Unexplained voltage loss with relay

Discussion in 'The Projects Forum' started by cocacolby, Jun 2, 2011.

  1. cocacolby

    Thread Starter New Member

    Jun 2, 2011
    5
    0
    I'm pretty new to circuits but it really seems like this should be a lot easier than it is. I'm basically just trying to use a relay to trigger a 24v solenoid valve on and off. I have the coil part of the relay attached to LabView which just generates the 5v on/off signal. My problem is that for some reason when that 5v signal is plugged into the relay, I can only seem to get a reading of 1.4 volts no matter how high I turn up the voltage. Because of this I can't ever get the relay to switch. I've verified the signal coming out is actually 5, anyone have any ideas on this? Thanks in advance for any help.

    p.s. The relay is a Gordos SM-0DC5 and I have it wired with a protective diode as well.
     
  2. cocacolby

    Thread Starter New Member

    Jun 2, 2011
    5
    0
    Quick Update:
    My 5V signal is being sent out of a National Instruments 9263 analog out DAQ module. I tried generating a 5v signal using a DC power supply instead and found that I was getting 5 volts no problem. So I guess the updated question would be why can't my computer maintain 5 volts when my DC power supply can? Can I fix this somehow or am I screwed? Thanks
     
  3. SgtWookie

    Expert

    Jul 17, 2007
    22,182
    1,728
    A quick search didn't turn up the Gordos part, but there is a Crydom datasheet that has the same part number, and similar appearance.

    The link for the datasheet is on this page:
    http://www.datasheetarchive.com/pdf-datasheets/Datasheets-8/DSA-142814.html
    There is Crouzet datasheet with the same part number available on this page:
    http://www.datasheetarchive.com/Indexer/Datasheet-026/DSA00452953.html

    Do you have the polarity correct on pins 3 and 4? Pin 3 needs to be more positive than pin 4 to turn it on; the range for your device is 3v minimum to 8v maximum.
    If pin 3 is <= 2v from pin 4, it should turn off.

    The current required to illuminate the IR emitter is between 10mA and 27mA.
    It may be that your LabView device cannot source enough current. Why don't you insert a 1 Ohm resistor in the path, and measure the voltage across the resistor? That will give you the current reading in Amperes, and is much safer than trying to use the ampere function of the meter (no risk of blowing a fuse or damaging the meter).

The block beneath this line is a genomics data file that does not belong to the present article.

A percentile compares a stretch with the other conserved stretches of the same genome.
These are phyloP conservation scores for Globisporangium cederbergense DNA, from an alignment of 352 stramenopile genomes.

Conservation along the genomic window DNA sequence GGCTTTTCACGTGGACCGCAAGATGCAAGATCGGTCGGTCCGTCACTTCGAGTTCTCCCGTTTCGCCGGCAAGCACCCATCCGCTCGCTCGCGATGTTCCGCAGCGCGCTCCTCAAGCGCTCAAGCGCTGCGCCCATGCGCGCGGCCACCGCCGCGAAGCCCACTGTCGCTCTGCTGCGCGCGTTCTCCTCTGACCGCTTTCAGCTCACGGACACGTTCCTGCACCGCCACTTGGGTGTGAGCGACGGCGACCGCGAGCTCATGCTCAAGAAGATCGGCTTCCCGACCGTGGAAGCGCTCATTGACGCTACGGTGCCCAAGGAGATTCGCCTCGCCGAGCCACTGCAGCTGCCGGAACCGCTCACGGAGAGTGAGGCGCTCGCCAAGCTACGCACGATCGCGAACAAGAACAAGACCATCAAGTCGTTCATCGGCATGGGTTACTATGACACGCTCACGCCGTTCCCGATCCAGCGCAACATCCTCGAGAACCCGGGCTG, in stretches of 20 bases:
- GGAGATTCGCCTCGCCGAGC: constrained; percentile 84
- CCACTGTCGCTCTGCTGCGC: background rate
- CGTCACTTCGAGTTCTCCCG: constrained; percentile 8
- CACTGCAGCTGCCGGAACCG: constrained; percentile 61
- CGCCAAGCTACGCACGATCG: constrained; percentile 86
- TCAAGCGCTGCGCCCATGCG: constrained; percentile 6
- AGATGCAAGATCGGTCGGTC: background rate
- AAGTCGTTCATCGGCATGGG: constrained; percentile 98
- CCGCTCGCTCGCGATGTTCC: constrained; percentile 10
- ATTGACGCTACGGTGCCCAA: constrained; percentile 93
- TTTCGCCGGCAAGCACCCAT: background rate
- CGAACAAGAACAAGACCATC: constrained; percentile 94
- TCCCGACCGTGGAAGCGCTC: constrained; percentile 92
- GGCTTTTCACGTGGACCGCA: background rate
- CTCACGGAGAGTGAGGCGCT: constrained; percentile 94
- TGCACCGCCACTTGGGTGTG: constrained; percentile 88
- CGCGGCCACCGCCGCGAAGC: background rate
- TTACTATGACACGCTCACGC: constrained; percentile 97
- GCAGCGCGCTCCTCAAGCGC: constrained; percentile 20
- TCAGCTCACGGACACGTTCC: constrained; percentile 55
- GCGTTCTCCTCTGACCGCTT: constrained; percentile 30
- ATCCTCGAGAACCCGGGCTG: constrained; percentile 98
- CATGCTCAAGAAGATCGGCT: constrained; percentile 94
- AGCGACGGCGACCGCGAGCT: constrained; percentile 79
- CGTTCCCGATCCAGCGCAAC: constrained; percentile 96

4. cocacolby

    Thread Starter New Member

    Jun 2, 2011
    5
    0
    Hey SgtWookie,
    It looks like you're right, that module can only output a max of 1ma. Again, I'm really new to this but my next step is to try and amplify the current using a transistor right? Thanks for figuring out the problem! It's been driving me nuts.
     
  5. cocacolby

    Thread Starter New Member

    Jun 2, 2011
    5
    0
    Actually, just going to buy a new relay that needs less than 1ma.
     
  6. SgtWookie

    Expert

    Jul 17, 2007
    22,182
    1,728
    You can use the output of your module to drive the base of an NPN transistor, and switch the negative side (pin 4) of the logic input of the relay from the transistors' collector; connect pin 3 to your power supply's 5v source, and the emitter of the NPN transistor to your power supply return. Your power supply return will need to be common (connected) to your module's supply return. Use a 4.3k Ohm resistor from your module to the transistor base to limit current to 1mA, and a 0v-5v signal from your module.

    Instead of an NPN transistor, you could use an N-ch logic level power MOSFET; use the module to control the gate, sink current from pin 4 using the drain, and connect the source terminal to your supply return; as before, the power supply return needs to be common to your module.
     
  7. SgtWookie

    Expert

    Jul 17, 2007
    22,182
    1,728
    If you're switching DC, just use a logic level MOSFET that has a Vdss rating (max voltage from drain to source) suitable for your load, and an Id rating (drain current) several times that of your load requirement, and use the MOSFET to sink current from your load. Once switched on or off, MOSFETs don't require any current to maintain the ON or OFF state.

    But with only a 1mA drive current, you will not be able to switch it very fast, or it will spend too much time in the linear region, and will dissipate power as heat.

    Here's an IRLU8721 that Digikey carries. It's a fairly compact MOSFET design, Vdss=30v, and Id=65A. $1.28/ea if you just buy one.
    http://search.digikey.com/scripts/DkSearch/dksus.dll?Detail&name=IRLU8721PBF-ND
    It has a very low gate charge (13nC) and the Rdson is so low (8.4 milliOhms) that you won't need a heat sink.
     
    Last edited: Jun 2, 2011
  8. cocacolby

    Thread Starter New Member

    Jun 2, 2011
    5
    0
    Wow, thank you so much! I finally feel like I'm making progress on this again. I'll pick up parts tomorrow and give this a shot.
     
  9. SgtWookie

    Expert

    Jul 17, 2007
    22,182
    1,728
    Beware that there is a bewildering assortment of MOSFETs out there; many thousands of different models produced by a lot of manufacturers.

    You need a Vdss of at least 30v (but don't go more than 60v or your gate charge will get very high), and you need at least 3x your current sink requirement for the Id rating. The lower the Id rating, the bigger the heat sink you will need for the MOSFET.
     
Loading...